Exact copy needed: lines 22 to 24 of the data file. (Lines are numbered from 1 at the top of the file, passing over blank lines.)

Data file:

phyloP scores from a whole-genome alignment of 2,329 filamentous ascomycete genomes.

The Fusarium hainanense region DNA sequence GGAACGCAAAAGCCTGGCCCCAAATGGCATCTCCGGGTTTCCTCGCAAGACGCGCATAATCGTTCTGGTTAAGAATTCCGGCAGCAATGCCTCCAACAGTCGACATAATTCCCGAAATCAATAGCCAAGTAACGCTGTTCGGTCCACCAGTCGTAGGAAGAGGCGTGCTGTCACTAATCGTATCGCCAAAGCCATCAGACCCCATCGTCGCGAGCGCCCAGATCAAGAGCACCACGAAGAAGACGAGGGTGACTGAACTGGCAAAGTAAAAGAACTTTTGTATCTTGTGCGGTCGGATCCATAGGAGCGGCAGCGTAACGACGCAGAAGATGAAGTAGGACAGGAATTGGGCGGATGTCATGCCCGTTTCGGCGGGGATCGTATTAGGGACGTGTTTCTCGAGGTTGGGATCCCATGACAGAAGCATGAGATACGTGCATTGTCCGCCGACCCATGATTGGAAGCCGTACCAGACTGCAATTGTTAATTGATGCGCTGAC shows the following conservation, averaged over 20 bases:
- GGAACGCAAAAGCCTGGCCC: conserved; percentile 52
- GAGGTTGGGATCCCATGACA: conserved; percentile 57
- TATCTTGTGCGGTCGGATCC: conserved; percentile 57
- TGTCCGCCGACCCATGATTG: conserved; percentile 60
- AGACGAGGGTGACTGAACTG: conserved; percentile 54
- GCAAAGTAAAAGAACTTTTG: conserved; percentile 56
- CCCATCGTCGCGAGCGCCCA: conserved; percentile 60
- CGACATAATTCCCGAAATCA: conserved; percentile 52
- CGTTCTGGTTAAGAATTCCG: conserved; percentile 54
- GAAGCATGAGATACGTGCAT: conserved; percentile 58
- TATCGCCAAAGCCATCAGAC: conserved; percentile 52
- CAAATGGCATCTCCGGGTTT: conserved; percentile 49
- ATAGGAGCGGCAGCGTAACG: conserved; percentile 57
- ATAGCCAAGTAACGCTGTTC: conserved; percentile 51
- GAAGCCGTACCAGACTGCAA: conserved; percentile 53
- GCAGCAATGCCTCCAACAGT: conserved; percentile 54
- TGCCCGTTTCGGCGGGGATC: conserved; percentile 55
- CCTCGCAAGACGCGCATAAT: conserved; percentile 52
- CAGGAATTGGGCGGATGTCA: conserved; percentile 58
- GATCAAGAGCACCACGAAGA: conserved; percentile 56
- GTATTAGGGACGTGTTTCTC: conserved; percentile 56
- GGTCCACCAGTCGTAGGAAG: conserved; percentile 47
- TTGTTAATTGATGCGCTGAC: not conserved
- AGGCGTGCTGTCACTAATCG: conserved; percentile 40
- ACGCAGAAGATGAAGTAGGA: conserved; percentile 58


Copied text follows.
- GATCAAGAGCACCACGAAGA: conserved; percentile 56
- GTATTAGGGACGTGTTTCTC: conserved; percentile 56
- GGTCCACCAGTCGTAGGAAG: conserved; percentile 47